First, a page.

November 13, 2023 Outlook: Late season tropical system possible in the Caribbean, and we check in on — Alaska?

One-sentence summary

Today’s post talks about the potential for a late season tropical system in the Caribbean this week, as well as a detailed look at polar opposite weather that’s causing trouble in Alaska lately.

Tropical update: Caribbean mischief may present itself this week

We’ve got ourselves a late season system to possibly monitor in the southwest Caribbean later this week.

The Southwest Caribbean is highlighted with 60 percent odds of development this week by the National Hurricane Center. (Tomer Burg)

Model guidance is pretty persistent in developing low pressure off the coast of Nicaragua or Costa Rica around Wednesday or Thursday. It would quickly move northeast or north-northeast toward Jamaica, eastern Cuba, or Hispaniola from there, before accelerating out into the open Atlantic, perhaps impacting Bermuda on the way out this weekend. This will all occur quickly.

The GFS (left) and Euro (right) offer two differing outcomes but the same broad idea for the potential track of low pressure out of the Caribbean. (Tropical Tidbits)

As is often the case this time of year, the GFS model is much more aggressive with this system than the European model. The GFS has the equivalent of a strong tropical storm or low-end hurricane racing northeast of Jamaica on Saturday, whereas the Euro is a bit slower and notably weaker. The Euro has had a slightly better track record in the Caribbean, but it’s still a good idea for eastern Cuba, Jamaica, Haiti, and the Dominican Republic to monitor this potential system in the coming 2 to 3 days. From there, the Bahamas, Turks & Caicos, and Bermuda should also keep tabs on things. Whatever happens will happen fast, as this thing is going to be hauling north-northeast, tracking from the deep southwest Caribbean on Wednesday or Thursday to past Bermuda by Sunday or Monday.

U.S. Weather this week: Stormy Gulf, wet West Coast

A storm system on the Gulf Coast over the next couple days will bring some moderate to heavy precipitation between Texas and Florida, with anywhere from 2 to 5 inches likely. The highest totals are likely near Mobile, AL and Pensacola, FL. Flooding isn’t expected to be a huge concern, as the entire region is in pretty serious drought, and if anything, this will be a mostly beneficial rainfall.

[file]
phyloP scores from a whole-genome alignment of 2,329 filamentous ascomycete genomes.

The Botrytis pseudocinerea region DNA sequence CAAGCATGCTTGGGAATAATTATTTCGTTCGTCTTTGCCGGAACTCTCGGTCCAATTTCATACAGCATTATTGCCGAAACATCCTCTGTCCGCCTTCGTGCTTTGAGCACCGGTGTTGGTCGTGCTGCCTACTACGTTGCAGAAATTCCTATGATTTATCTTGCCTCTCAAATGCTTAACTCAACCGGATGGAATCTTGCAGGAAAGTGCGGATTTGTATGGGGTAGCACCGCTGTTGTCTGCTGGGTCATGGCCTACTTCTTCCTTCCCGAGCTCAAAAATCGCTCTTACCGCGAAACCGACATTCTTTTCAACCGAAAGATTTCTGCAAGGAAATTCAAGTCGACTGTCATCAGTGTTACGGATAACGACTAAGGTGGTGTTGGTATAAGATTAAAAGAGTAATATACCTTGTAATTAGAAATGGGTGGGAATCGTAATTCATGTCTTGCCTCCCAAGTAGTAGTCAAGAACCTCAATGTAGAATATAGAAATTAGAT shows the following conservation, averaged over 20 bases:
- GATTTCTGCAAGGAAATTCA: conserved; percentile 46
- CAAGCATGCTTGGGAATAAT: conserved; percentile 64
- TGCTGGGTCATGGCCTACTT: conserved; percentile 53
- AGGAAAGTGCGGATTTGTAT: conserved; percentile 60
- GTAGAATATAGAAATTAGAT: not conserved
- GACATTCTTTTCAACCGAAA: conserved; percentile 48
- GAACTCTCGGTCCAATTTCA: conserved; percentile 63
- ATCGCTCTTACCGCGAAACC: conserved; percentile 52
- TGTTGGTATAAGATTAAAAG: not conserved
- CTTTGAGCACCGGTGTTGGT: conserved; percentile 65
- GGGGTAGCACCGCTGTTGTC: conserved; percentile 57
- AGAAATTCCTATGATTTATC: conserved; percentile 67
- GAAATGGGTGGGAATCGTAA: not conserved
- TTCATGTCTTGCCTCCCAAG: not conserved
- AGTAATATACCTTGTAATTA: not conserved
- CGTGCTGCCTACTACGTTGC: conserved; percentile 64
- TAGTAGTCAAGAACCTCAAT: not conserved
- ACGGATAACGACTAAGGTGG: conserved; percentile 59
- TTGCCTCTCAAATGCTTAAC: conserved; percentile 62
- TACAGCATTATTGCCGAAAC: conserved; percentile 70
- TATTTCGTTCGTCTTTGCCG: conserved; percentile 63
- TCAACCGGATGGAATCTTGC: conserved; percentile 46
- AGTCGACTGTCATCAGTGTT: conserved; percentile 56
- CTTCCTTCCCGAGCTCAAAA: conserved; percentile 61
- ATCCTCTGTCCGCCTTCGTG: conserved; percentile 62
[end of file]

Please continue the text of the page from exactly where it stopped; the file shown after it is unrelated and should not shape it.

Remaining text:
This week’s rainfall will be mostly minor, except on the Gulf Coast and in coastal California and the Cascades. (Pivotal Weather)

The West will see a few surges of moisture this week thanks to a storm sitting offshore of California. This is expected to bring moderate to locally heavy rain to coastal California and some snow in the Sierra.

Rain totals have come off some versus a few days ago in California, but a wet period is expected this week. (NWS Monterey/SF Bay Area)

Overall, this should be more of a periodic ramp up/ramp down type precipitation event for California, but the rain (and snow) will add up over time. About 1 to 3 inches of rain is possible on the coast, including both San Francisco and LA, with locally higher amounts in the mountains and perhaps a little less in San Diego. Flooding isn’t a major concern at this point, particularly as the forecast has trended a little less excited about things.

Flaked Alaska: Heavy snow causes familiar problems in Anchorage

We don’t often talk about Alaska for weather unless it’s due to the pattern up there impacting the pattern for the weather across the U.S. But it’s worth talking about what’s happened in parts of Alaska to start November.

Precipitation to start the month in Alaska has been extremely heavy, with over 200% of normal for the period in southern Alaska, including the Anchorage area. (Brian Brettschneider)

Anchorage, the largest city in Alaska, with a population near 300,000 has received nearly 30 inches of snow this month so far, most of it courtesy of an atmospheric river event last week. This is the snowiest start to November on record in Anchorage. I reached out to the authority on all things Alaska weather, Brian Brettschneider, and I asked him to put into context how this sort of big time snow fits the typical climatology for Anchorage.